The Lichfield Gallows

A while ago someone told me that the Lichfield Gallows were situated near the Shell Garage on the London Road/Tamworth Road junction. A woman had told him she was walking past one evening and was pushed by unseen hands. Spooky!

I’ve always meant to check if this was correct and it appears that it is (the location that is, not the spooky story)!

Here’s a link to one of the oldest maps I know of – John Ogilby 1675 Lichfield to Chester  It’s fascinating in its own right, but for today’s purposes look at the bottom left corner and you’ll see Gallows marked, just outside of Lichfield.

‘The History of the County of Stafford: Volume 14’ tells us that ‘A gallows was built, or possibly repaired, at the bishop’s expense in 1532–3. In 1650 there was a gallows on the west side of the London road near its junction with Shortbutts Lane. The gallows there fell down c. 1700, its foundations undermined by people digging for sand, but it was re-erected’

In ‘Staffordshire Customs, Supersitions and Folklore (1924)’, Frederick Hackwood writes that at Gallows Wharf ‘half a centry ago a decayed oak stump stood two feet out of the ground….and was said to be the remains of the ancient gallows-tree’.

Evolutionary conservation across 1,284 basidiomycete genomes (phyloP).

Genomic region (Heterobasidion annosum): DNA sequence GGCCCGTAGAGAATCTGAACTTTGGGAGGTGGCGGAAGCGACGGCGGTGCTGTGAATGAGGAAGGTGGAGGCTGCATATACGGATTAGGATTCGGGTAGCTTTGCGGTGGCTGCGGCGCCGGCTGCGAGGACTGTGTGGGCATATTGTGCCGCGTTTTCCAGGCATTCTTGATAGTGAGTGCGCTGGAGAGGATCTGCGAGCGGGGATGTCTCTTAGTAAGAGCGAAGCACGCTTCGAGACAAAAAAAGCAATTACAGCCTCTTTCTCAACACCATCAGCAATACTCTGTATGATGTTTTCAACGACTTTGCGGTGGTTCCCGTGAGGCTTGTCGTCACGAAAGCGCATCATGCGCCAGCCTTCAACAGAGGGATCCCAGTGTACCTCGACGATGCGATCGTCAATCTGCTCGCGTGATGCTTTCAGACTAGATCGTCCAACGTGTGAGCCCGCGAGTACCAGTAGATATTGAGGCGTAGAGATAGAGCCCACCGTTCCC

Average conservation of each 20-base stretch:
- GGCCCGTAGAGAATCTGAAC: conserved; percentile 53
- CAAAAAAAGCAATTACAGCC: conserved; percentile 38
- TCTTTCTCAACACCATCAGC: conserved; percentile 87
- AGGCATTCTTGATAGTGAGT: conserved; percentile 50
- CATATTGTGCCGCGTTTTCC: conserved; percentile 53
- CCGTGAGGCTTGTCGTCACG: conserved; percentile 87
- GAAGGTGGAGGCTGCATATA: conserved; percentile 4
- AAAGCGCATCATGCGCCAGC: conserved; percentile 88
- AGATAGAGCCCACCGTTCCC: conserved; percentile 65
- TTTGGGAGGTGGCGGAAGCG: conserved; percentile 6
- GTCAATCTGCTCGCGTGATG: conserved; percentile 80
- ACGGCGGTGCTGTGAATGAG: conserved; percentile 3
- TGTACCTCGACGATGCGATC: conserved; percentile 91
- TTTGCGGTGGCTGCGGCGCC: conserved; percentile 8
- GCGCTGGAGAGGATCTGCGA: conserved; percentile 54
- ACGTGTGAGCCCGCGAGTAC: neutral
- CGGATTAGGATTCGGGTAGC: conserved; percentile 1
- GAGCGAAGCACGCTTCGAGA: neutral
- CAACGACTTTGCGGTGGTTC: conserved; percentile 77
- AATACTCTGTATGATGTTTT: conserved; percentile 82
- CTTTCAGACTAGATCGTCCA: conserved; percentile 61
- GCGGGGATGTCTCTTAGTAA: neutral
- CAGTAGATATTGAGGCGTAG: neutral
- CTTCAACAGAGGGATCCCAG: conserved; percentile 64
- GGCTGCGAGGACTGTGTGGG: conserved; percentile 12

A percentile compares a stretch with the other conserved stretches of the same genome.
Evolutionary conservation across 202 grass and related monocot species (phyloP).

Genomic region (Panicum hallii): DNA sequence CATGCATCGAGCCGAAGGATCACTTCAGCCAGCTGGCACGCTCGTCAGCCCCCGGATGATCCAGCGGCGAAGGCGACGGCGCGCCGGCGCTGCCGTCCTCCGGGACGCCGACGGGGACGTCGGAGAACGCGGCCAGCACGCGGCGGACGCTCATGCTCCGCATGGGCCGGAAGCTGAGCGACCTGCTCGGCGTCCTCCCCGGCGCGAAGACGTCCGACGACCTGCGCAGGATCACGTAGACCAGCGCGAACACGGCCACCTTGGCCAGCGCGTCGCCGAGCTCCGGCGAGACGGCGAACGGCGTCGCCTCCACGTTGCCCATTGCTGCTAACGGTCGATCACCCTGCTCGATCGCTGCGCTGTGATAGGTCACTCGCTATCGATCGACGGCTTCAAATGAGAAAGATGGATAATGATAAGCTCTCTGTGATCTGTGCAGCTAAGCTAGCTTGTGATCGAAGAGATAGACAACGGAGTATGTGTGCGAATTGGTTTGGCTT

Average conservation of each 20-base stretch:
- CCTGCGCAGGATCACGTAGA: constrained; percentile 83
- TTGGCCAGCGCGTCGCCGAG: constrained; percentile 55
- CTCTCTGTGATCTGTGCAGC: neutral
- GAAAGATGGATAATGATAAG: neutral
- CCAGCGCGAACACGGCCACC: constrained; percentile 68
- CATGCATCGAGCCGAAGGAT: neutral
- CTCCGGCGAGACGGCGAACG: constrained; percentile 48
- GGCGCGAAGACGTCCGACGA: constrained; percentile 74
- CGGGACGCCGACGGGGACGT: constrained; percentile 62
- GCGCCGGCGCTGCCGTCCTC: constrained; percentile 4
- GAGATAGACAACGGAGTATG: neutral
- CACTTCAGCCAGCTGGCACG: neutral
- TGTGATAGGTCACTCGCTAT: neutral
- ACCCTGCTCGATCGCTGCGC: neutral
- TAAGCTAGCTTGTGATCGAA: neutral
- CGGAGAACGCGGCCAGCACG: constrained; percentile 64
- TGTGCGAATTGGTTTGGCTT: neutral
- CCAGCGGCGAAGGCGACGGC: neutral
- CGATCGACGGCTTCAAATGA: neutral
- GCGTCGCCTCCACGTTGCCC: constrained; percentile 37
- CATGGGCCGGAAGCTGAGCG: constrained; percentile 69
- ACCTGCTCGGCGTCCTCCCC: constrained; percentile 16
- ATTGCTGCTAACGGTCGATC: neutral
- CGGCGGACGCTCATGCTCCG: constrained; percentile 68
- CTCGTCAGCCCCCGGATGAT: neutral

Given the description from the County History above, it seems unlikely that this is correct. However, it wouldn’t be the only one in the area – in Brereton (Brewerton?), near Rugeley, Mr Ogilby has marked ‘a hangmans oake on ye road’. A quick look at the archives does show a Hangman’s Croft in Brereton in the 1800s but at the moment I can’t find any other references.

JW Jackson, a City Librarian of Lichfield, contributed a local history column to the Lichfield Mercury in the 1930s. He carried out some research into crime and punishment in Lichfield and found that in 1711 the Sheriff of Lichfield was instructed to carry out two executions. One of these was a man condemned for murder. The other a woman who was sentenced to death for stealing a pair of shoes, a straw hat with brimming, a sixpenny loafe and a cheese. Presumably this poor woman fell foul of the 1699 Shoplifting Act which made it a capital offence to steal goods worth more than 5 shillings!

It seems public executions in Lichfield weren’t a common occurence. According to the website Capitalpunishmentuk, six executions were carried out in the City between 1735 and 1782.  Three men were hanged for uttering (which I understand is the crime of putting something forged into circulation) in April 1801 and the gallows was used for the last time on 1 June 1810 when three forgers were hanged. On the 1884 Ordnance Survey Map, the area is called Gallow’s Wharf, but by the 1920s it was known as St John’s Wharf.

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One thought on “The Lichfield Gallows

  1. Pingback: Dead Wood | Lichfield Lore

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